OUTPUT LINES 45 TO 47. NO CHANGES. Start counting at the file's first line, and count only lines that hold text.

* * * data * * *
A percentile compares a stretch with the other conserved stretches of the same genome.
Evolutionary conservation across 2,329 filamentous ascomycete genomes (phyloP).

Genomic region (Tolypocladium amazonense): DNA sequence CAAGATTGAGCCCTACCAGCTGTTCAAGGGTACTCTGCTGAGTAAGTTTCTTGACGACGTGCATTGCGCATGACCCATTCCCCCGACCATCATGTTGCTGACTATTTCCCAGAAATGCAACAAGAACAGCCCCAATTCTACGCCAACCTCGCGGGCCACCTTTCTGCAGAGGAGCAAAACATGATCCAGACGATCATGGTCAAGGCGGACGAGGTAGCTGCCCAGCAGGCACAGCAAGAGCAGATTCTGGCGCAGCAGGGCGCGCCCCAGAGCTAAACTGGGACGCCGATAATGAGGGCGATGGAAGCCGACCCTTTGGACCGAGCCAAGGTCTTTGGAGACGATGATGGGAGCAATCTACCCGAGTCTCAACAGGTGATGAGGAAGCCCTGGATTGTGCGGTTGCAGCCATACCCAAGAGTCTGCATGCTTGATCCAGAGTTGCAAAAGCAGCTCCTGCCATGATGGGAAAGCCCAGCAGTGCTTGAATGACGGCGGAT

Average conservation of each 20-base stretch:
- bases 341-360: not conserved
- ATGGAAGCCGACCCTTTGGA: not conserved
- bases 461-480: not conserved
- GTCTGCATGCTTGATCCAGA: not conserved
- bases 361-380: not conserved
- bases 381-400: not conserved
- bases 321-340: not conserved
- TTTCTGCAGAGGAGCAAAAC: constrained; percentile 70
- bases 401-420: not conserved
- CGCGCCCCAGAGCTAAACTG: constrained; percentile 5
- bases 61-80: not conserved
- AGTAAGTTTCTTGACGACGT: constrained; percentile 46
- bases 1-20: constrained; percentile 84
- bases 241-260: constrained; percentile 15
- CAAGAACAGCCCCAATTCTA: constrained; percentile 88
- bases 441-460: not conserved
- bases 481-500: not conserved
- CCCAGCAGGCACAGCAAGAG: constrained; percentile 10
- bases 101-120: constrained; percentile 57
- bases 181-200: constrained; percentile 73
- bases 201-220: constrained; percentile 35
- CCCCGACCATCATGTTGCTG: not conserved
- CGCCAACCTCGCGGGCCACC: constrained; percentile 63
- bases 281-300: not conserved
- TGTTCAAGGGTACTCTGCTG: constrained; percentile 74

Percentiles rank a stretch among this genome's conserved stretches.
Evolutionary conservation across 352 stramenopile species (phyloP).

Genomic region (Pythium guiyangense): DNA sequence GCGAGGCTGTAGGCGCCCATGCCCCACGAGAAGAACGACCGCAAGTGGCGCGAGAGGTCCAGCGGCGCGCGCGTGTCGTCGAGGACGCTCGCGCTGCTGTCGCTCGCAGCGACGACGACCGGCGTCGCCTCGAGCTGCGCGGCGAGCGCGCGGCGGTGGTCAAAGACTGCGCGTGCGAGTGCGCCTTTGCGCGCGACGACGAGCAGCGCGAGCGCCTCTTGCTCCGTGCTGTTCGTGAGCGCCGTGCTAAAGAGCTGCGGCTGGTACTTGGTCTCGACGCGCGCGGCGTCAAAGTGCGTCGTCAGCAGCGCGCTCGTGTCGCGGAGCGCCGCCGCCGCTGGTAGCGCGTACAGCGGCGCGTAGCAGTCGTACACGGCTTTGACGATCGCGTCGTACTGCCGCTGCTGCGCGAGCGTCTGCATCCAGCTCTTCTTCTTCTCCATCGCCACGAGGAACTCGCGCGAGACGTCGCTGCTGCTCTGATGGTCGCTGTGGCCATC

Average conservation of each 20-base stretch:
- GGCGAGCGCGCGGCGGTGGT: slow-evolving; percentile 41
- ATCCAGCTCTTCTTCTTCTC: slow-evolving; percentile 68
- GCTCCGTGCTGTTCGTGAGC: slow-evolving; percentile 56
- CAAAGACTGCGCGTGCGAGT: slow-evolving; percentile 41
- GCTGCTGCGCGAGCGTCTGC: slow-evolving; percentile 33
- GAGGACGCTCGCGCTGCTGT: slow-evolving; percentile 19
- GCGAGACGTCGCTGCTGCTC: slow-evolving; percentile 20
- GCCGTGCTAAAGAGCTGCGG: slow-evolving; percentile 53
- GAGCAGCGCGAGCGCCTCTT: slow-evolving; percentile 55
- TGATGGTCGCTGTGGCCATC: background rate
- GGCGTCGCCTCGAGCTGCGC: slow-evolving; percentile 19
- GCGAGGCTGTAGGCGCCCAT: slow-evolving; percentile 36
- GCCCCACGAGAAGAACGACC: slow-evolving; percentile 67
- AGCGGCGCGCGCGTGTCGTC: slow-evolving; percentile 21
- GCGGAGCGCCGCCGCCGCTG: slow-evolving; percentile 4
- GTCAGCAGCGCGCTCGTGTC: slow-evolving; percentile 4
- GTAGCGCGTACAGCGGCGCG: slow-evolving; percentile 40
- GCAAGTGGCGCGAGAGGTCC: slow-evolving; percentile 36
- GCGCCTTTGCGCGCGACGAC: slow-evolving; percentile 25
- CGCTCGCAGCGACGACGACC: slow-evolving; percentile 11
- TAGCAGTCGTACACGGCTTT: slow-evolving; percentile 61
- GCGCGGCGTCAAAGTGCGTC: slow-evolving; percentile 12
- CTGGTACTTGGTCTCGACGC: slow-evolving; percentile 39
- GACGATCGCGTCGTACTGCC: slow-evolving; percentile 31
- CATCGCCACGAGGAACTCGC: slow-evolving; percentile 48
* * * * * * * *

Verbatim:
- GCGAGGCTGTAGGCGCCCAT: slow-evolving; percentile 36
- GCCCCACGAGAAGAACGACC: slow-evolving; percentile 67
- AGCGGCGCGCGCGTGTCGTC: slow-evolving; percentile 21